2021 National RedBud and MXGP preview

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Remember the Atlanta 2 round of the Monster Energy AMA Supercross when Cameron McAdoo had that horrific crash that caused the red flag at the start of the 250SX main event? He crashed onto the top deck all by himself, his feet stuck in his bars and the bike spinning, giving us one of the highlights of the all-time spectacular crash as well as a red flag. It was impressive that McAdoo even stood up, and somehow his Monster Energy / Pro Circuit Kawasaki team managed to unfold his bike enough that he could line up for the restart. And he quickly grabbed the hole and had a hell of a run!

But this is where I had a problem with it all, or at least my personal opinion of what happened strayed from the rulebook. McAdoo was able to get up and get back into the race because there was a restart that he alone caused. He was going to be the last on the pitch if he had stood up without a red flag, but since there was a red flag he was able to stand up, return to his original starting point, and then take the lead in the restart. . He did absolutely nothing wrong, but the rule gave him a pass in that there was no penalty or even loss of position due to his fall. In fact, he ended up enjoying it more than everyone else in the race – none of them crashed with him and were all operational when the race was stopped. As the accident happened before the third lap, it was a complete restart of the race.

Now let me explain what happened last weekend in the EMX125 race at Matterley-Basin in England. Towards the end of the second race (or at least after halfway) an Italian rider named Ferruccio Zanchi was leading with British GasGas rider Bobby Bruce second, Dutch rider Husqvarna Kay Karssemakers third and race one winner Haakon Osterhagen, a Norwegian aboard a Fantic, Fourth. All these young 125cc riders are impressive to say the least. Osterhagen passed Karssemakers for third place as they finished the fifth round. Shortly after starting the sixth round, Bruce and Osterhagen both passed Zanchi and then started to fight. And just before crossing the finish line to start the seventh lap, Osterhagen headed a header on Bruce.

However, before that sixth lap was over, a red flag came out all over the track because Karssemakers and Zanchi had collided in mid air, the Italian crashed extremely hard and knocked unconscious – and that could have been much worse.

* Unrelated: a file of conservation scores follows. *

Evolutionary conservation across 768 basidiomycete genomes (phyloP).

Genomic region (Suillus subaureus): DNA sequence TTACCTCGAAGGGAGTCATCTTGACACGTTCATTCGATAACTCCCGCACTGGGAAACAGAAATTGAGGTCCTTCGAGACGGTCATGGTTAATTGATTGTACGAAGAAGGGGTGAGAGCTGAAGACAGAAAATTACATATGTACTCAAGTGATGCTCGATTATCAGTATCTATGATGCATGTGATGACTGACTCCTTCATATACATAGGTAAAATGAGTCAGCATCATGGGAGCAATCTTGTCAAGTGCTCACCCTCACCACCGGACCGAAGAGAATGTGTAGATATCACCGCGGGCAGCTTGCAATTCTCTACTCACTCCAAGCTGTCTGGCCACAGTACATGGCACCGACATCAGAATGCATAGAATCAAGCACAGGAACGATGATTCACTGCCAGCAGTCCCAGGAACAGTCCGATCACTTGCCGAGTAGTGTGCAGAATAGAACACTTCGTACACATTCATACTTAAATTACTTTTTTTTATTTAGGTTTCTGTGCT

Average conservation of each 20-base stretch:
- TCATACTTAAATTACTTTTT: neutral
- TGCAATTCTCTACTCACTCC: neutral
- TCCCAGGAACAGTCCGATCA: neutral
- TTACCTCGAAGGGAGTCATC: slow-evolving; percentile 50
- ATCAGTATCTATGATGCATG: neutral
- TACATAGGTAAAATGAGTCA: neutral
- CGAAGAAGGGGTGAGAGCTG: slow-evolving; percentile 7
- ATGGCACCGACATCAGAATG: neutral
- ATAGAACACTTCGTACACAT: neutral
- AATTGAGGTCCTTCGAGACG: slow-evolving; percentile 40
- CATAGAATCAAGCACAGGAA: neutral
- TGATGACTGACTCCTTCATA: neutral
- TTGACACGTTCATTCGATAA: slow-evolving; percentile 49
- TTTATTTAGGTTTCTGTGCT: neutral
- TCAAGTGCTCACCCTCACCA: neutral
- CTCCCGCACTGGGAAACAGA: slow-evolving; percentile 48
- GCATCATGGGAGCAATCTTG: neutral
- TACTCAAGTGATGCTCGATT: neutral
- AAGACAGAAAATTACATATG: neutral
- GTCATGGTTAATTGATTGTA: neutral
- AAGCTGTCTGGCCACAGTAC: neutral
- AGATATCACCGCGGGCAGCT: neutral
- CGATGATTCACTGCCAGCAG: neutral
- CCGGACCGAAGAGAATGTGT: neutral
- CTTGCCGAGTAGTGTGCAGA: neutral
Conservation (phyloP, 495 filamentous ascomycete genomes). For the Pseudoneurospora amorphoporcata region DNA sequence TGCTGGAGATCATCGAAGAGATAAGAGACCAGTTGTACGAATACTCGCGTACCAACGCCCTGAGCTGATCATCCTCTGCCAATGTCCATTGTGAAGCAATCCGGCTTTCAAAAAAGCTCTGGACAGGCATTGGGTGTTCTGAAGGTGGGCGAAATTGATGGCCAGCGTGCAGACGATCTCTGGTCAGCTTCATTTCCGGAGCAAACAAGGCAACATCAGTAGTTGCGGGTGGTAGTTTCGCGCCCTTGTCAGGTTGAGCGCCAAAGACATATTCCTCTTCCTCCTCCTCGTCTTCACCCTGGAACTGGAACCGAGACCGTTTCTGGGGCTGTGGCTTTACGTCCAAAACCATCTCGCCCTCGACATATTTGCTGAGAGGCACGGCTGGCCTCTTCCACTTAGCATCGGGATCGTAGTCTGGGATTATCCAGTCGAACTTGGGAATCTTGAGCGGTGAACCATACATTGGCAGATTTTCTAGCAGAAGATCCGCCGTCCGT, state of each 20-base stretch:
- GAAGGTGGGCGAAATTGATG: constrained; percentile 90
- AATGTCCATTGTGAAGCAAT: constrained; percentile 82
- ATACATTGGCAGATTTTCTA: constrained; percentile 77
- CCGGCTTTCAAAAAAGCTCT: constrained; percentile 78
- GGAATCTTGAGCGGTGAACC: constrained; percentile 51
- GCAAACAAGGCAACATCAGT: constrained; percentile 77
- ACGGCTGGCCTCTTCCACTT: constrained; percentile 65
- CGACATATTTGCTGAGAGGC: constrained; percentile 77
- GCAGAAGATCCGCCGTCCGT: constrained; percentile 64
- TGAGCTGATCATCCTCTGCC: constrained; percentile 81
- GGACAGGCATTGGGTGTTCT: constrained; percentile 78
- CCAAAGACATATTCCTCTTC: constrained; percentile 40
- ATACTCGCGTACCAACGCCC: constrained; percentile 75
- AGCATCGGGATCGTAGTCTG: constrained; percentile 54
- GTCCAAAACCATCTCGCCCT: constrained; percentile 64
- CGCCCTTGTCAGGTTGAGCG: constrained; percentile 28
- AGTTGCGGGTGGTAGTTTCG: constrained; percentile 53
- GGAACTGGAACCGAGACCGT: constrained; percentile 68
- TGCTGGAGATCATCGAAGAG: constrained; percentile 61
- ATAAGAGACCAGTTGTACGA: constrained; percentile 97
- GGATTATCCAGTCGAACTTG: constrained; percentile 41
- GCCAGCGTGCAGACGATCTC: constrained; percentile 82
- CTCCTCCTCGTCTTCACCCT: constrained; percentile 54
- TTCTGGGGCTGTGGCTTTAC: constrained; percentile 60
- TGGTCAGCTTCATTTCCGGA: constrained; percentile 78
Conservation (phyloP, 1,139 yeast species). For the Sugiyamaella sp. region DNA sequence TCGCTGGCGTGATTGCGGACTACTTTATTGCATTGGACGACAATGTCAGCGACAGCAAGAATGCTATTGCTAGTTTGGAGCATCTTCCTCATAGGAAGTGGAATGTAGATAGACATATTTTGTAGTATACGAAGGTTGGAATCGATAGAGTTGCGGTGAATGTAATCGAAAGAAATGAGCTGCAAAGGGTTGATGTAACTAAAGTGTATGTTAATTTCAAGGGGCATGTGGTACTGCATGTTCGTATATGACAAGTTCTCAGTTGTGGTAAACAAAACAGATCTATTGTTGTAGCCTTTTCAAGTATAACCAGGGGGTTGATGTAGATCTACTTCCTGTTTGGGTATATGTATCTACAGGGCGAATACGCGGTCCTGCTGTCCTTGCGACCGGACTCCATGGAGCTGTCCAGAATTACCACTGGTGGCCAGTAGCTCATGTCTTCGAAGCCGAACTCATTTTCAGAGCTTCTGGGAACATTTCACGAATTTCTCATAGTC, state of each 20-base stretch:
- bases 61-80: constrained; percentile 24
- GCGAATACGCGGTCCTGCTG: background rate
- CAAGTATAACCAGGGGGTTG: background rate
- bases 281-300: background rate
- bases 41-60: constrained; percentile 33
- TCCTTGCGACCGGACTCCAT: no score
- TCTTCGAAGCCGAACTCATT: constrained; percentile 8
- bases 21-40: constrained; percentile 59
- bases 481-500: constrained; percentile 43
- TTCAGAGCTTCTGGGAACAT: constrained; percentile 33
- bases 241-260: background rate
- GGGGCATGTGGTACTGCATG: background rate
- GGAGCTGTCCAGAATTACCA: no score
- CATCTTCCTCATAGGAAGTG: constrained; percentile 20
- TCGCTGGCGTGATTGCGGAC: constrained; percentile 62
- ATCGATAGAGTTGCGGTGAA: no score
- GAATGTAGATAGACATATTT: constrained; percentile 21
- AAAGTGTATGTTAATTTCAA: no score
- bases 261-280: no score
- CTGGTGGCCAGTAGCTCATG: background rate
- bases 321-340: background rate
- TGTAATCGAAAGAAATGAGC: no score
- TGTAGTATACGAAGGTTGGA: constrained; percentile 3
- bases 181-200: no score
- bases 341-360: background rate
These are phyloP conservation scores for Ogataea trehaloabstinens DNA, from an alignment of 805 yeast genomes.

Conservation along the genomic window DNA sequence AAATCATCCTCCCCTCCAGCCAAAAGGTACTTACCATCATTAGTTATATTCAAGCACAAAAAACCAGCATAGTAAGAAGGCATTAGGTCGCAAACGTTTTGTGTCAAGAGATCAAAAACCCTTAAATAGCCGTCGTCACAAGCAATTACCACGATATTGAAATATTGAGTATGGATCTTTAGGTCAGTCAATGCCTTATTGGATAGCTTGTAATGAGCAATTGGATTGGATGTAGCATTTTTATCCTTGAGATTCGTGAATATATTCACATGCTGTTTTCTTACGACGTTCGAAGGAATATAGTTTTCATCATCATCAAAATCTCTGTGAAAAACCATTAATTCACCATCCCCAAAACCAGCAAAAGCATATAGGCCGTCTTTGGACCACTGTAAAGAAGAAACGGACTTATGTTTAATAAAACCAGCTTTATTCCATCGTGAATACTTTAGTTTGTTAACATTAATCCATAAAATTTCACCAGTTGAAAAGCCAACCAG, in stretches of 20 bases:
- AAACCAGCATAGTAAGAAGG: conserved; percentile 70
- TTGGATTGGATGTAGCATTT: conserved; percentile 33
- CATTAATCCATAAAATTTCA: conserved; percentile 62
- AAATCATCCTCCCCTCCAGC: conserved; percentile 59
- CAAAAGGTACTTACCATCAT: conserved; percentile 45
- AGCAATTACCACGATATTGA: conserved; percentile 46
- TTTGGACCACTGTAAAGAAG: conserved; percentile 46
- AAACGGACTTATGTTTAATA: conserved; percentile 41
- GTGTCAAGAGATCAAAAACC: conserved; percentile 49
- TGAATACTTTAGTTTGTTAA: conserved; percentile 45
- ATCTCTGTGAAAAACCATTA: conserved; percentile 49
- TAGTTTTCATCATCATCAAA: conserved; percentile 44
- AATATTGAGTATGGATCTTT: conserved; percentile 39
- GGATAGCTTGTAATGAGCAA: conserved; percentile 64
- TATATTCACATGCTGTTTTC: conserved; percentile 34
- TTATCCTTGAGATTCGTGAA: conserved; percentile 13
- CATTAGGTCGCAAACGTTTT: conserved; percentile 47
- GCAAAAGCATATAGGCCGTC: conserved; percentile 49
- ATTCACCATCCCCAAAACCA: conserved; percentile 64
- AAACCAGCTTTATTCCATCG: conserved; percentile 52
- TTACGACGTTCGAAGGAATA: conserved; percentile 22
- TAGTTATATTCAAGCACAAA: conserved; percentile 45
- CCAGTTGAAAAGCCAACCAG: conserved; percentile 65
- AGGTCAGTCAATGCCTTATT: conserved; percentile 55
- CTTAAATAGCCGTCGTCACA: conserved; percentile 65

Here’s the catch. Because they were past the halfway point, the rulebook states that the red flag marks the end of the race and that the positions will be determined by the last fully completed lap. before the red flag. And that meant that despite the fact that Zanchi, the runner who collided with Karssemakers while fighting for third place, was knocked out and would not have finished the race, was declared the winner as he was in the lead the last time they crossed the finish line. before the red flag goes out. And Osterhagen, who was leading at the start of lap six, was placed third, where he was at the end of the previous lap.

Like many people watching the race on MXGP-TV.com, I was very relieved when it became clear that Zanchi was awake, just as I was relieved that Cameron McAdoo had stood up in Atlanta. But I guess a lot of viewers were also very confused when Zanchi was declared the bike winner and second overall and his team manager stepped on the podium and accepted his trophy on his behalf because the kid was still in the ambulance.

Even with red flags, at the start of the race or at the end of the race, there must be better ways to get results that better reflect what really happened on the track, who fell and caused the crash. ‘stop, and who was actually leading when it all stopped.

The leaders continued to the point of falling almost before the red flags actually came out, so Osterhagen had been in the lead for almost a lap and a half by the end of the race, but because of where and when where the accident happened, the results say otherwise. And I’m not taking it out on Zanchi, because Karssemakers was still there on the side of the track when the leaders came back, so he would have been at the back of the pack as well.

Even MXGP-TV.com host Paul Malin was unsure, stating “Osterhagen will be confirmed the overall winner with two race wins, and Marc-Antione Rossi, with a second and a fifth, would be second. in the general classification … “Osterhagen won the general classification, it was with a 1-3. But poor Marc-Antoine Rossi, a fast young Frenchman, would drop from second to fourth place with his 2-7, which cost him a place on the overall podium.

I don’t have the answers to either the AMA rule or the FIM, and I know safety should always come first, but with timing loops all around the track, it looks like there has to be a better way to mark races exactly when they have ended, and not until the reason it ends early has happened. Thoughts?

Drew Witherell sent us this note and a photo from the AMA Amateur National Regional at Pleasure Valley Raceway near Johnstown, PA:

Tribute to Scott Sheak by Johnny Lyon and Sebastian Witherell — Seabass518. They ran # 4 in its regional race to honor Scott’s “Road to Loretta Lynn’s”.

Here are all of Scott Sheak’s finishing touches at Loretta Lynn as a kid on the growing Green Team, starting with the very first year, 1982.

And here are Scott’s results from his years as a veterinarian rider at Loretta Lynn, which apparently went their separate ways because he had a different address from his original address (we’ll combine them again soon):

His last year, 2015, was the year he got number 4 which you see on Seabass518 in the photo. Sheak was preparing to return in 2021 when he was fatally injured in a training accident in New York in early May.

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